Hillsboro (OR) – Intel’s business model breaks down simply to build more chips at higher profitability each quarter. A big portion of that profitability comes from production yield – so it’s no surprise that Intel throws lots of resources at improving its CPU manufacturing long before mass-production ramps. The upcoming 65 nm generation already has reached yields of a mature chip, the company claims.
It’s no secret anymore that Intel will introduce a range of processors that will showcase the firm’s 65 nm production process. Smaller structures – which includes gate lengths of 35 nm in Intel’s 65 nm processors – allow semiconductor firms to squeeze more units on one wafer and, theoretically, increase production output, efficiency and profit. However, smaller structures also get more complex from generation to generation and require enormous investments and expensive approaches to achieve high yield rates of finished and functional products.
At a recent visit to Intel’s D1D fab, we were able to get a sneak peak at the firms efforts and talked to some of the engineers working responsible for preparing new processors for mass production.
Today, a typical processor is developed within a period of 24 to 32 months, down from about 48 months a decade ago. The search for errors in the semiconductor design and manufacturing takes place during this research development phase, but also throughout the time the CPU is commercially available. While error detection and correction is the main task during development, engineers typically focus on enhancements to the design during a chip’s product cycle.
Intel’s Technology and Development Group (TD) is responsible for finding errors and getting them fixed. If a problem is reported, there are engineers who often will have to find that one individual transistor that is causing the problem, describing the issue to the designer who then is able to correct it. While testing is largely automated and the general problem usually hints to a certain area into a chip, the sheer amount of transistors – 1.7 billion in the future Itanium 2 CPU – create a perfect needle in a haystack problem.
The process of finding and correcting an error typically is referred to as “nano surgery”, which involves corrections in semiconductors that involve structures smaller than 10 nm. Markus Kuhn, group leader in Intel’s Technology and Development Group, told us that the firm currently can see down to a 5 nm level. “What we do is basically trying to control atoms on a surface level,” he said.
This appears not to be exaggerated considering the fact that it is atoms which are influencing production yields and bringing a variation in output to semiconductor manufacturing. Steven Megli, co-plant manager of Intel’s Fab 12 in Chandler, Ariz., mentioned that it can be simply a difference in humidity between the factory where a manufacturing process was developed and a facility which tries to duplicate that process that causes substantial differences in yield. “We spent weeks to create the same air quality in Chandler as we have it in Oregon,” he said. While the firm aims for exactly duplicating a manufacturing environment in multiple locations around the world, Megli conceded that this is an impossible task, as individual unexpected atoms floating in the air can disrupt production yields. “We are happy if we can achieve about 90 percent of the exact same environment,” he told us.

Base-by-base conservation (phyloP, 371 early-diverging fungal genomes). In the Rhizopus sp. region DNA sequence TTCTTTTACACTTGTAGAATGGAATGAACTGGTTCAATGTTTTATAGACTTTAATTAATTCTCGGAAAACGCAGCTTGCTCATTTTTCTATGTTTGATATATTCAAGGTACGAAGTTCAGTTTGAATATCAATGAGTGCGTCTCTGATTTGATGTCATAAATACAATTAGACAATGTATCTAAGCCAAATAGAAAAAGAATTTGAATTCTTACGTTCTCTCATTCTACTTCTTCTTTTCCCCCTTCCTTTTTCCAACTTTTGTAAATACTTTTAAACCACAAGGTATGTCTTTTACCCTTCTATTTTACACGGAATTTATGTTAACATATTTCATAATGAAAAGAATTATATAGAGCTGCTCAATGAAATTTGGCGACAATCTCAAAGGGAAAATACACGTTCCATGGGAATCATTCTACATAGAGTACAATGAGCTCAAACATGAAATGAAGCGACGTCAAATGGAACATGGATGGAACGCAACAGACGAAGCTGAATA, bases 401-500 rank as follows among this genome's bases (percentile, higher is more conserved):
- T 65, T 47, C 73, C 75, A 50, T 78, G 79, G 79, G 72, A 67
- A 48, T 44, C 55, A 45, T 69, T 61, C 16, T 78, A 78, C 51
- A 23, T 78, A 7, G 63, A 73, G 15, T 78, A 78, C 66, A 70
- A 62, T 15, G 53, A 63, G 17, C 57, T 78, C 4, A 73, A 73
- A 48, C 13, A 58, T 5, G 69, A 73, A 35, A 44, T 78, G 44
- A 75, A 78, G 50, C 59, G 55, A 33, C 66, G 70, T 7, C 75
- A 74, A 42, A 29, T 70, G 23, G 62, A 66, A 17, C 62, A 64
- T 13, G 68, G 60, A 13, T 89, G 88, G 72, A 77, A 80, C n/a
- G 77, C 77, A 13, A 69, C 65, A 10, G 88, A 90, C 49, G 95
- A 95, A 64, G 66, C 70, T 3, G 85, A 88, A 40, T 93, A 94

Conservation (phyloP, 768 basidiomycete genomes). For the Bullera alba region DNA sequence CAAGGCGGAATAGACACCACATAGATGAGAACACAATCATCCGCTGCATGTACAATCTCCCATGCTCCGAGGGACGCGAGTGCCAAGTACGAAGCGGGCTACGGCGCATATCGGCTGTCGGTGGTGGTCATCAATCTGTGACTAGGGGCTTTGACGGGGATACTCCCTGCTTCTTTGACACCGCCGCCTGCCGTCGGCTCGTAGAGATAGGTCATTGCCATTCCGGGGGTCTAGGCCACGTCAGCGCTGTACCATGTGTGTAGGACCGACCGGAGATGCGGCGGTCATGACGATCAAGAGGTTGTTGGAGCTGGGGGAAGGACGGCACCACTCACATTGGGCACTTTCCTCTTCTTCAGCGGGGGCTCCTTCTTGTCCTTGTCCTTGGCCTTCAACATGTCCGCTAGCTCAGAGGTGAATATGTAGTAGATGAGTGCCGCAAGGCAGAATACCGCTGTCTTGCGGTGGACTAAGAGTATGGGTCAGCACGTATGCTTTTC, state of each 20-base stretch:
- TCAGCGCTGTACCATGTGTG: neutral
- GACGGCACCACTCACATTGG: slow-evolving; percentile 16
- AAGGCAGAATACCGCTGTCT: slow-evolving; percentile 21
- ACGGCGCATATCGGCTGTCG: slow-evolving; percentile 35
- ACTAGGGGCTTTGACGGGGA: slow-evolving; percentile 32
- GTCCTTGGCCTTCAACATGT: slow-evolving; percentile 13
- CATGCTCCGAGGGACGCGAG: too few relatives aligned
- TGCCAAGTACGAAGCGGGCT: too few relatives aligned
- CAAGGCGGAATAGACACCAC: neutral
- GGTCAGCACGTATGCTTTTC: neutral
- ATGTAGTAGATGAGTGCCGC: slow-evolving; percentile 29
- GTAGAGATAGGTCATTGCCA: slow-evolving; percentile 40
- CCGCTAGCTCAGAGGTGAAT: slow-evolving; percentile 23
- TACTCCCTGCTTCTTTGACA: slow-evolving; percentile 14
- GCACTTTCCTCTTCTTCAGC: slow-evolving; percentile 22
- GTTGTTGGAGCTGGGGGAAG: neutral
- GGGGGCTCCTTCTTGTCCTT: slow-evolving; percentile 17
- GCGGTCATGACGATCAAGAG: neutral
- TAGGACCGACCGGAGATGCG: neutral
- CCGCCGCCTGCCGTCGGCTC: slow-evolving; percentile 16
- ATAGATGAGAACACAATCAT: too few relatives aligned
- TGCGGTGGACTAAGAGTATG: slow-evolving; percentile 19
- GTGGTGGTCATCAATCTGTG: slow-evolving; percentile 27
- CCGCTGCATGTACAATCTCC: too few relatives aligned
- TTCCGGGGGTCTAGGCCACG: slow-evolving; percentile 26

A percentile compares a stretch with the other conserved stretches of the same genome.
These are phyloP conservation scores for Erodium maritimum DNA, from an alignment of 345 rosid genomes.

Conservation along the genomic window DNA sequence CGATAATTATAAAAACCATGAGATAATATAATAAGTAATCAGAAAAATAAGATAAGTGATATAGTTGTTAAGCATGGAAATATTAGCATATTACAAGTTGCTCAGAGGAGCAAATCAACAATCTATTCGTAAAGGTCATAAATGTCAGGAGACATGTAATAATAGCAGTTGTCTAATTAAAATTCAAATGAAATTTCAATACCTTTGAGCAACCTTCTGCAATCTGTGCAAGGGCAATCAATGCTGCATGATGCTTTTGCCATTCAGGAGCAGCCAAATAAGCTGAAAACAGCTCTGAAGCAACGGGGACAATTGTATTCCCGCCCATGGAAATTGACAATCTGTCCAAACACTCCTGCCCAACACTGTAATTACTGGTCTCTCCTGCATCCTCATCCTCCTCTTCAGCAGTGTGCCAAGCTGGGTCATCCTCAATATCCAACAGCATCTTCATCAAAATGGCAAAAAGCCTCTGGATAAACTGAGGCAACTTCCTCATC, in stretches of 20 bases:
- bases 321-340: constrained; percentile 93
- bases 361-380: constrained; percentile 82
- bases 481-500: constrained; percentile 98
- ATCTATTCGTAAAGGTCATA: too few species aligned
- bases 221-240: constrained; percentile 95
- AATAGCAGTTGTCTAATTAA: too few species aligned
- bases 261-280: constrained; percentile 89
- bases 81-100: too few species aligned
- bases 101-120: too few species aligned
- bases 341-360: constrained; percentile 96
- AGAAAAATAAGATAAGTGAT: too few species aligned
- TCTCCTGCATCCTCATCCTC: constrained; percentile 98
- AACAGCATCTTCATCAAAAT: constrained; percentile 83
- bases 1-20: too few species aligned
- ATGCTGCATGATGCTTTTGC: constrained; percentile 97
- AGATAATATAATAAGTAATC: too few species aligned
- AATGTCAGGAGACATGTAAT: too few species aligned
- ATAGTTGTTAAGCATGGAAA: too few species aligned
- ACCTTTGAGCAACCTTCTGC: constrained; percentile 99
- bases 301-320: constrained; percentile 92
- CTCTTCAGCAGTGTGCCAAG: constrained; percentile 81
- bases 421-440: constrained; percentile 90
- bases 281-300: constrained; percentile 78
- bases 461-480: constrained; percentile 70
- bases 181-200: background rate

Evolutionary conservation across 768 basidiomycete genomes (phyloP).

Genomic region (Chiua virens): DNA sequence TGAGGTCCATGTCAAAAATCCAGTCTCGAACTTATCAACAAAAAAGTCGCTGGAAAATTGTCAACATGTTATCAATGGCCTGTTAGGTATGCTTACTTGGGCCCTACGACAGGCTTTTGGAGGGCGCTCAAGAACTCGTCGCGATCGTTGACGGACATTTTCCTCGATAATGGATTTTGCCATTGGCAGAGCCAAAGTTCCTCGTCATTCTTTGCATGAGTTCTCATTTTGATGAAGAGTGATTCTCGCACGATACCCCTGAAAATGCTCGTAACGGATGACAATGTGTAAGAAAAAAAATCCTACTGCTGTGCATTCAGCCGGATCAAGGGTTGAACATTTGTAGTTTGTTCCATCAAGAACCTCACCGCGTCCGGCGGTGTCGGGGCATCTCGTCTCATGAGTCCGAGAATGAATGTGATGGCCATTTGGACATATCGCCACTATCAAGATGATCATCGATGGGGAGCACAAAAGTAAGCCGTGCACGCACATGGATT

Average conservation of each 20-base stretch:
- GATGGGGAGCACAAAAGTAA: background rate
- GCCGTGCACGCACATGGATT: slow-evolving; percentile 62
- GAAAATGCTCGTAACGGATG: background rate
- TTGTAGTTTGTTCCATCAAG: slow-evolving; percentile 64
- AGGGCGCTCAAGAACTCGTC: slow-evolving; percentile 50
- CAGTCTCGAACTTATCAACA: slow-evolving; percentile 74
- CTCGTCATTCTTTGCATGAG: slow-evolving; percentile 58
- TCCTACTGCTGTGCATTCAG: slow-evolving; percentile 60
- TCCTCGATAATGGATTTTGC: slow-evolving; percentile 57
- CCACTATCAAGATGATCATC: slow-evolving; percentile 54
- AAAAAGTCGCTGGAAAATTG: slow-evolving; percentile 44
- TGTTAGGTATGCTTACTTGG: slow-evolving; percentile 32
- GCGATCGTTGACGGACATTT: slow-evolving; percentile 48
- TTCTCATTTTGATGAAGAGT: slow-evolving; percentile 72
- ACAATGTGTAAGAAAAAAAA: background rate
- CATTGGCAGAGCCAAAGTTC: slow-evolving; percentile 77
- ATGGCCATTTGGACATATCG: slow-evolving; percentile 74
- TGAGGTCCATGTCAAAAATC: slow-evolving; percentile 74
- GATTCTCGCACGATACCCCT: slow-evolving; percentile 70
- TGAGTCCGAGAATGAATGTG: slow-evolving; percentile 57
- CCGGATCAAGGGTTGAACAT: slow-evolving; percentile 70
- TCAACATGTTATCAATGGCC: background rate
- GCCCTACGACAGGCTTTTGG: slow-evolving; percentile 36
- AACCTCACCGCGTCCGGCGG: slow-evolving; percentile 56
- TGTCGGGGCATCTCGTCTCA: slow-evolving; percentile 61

It all comes down to understand and control a material in a certain environment as much as possible. “There is a statistical amount variation that we need to control,” he said. Complete control would be simply impossible, according to Kuhn, but his group aims to “control an issue until it becomes a non-issue.”
Intel’s efforts in finding even the smallest errors before production ramps appear to be paying off – at least, if we believe the presentations of company executives. Within 20 months, the 65 nm process has reached a maturity level which 180 nm reached in 38 months, 130 nm in 30 months and 90 nm in 26 months.
The capability to detect even the smallest errors early brings up the question why Intel was not aware of the significant leakage current in its 90 nm processors – a circumstance that limited the firm’s ability to scale the architecture beyond 3.8 GHz due to enormous levels of power consumption and heat dissipation. According to Kuhn, Intel was very well aware of the leakage issue, but it was considered to be an issue at the time the design was developed. “We knew that the 90 nm chips would create much more heat when we increased performance. But it was not that important then. This has become a problem only in recent times,” he said.
Leakage has been decreased in 65 nm processors and will continue to play an important part of processor development down the road. But Kuhn believes that the industry never will solve the problem of current leaking through gate oxides. “It’s a quantum mechanical effect. There always will be leakage,” he said. “Our goal is to make it less significant.”
So, how long will Intel be able to keep up this process and scale its CPUs? Kuhn does not see a limit yet. Current equipment, including massive electron microscopes costing several million dollars, will lead research and development through 32 nm processors which are expected to hit the market in 2009. After that, the industry is coming close to what many consider to be the nano technology age and structures of 20 nm and smaller. Kuhn is optimistic that semiconductors will scale well beyond. “By the time I retire, I want to see electrons,” he said.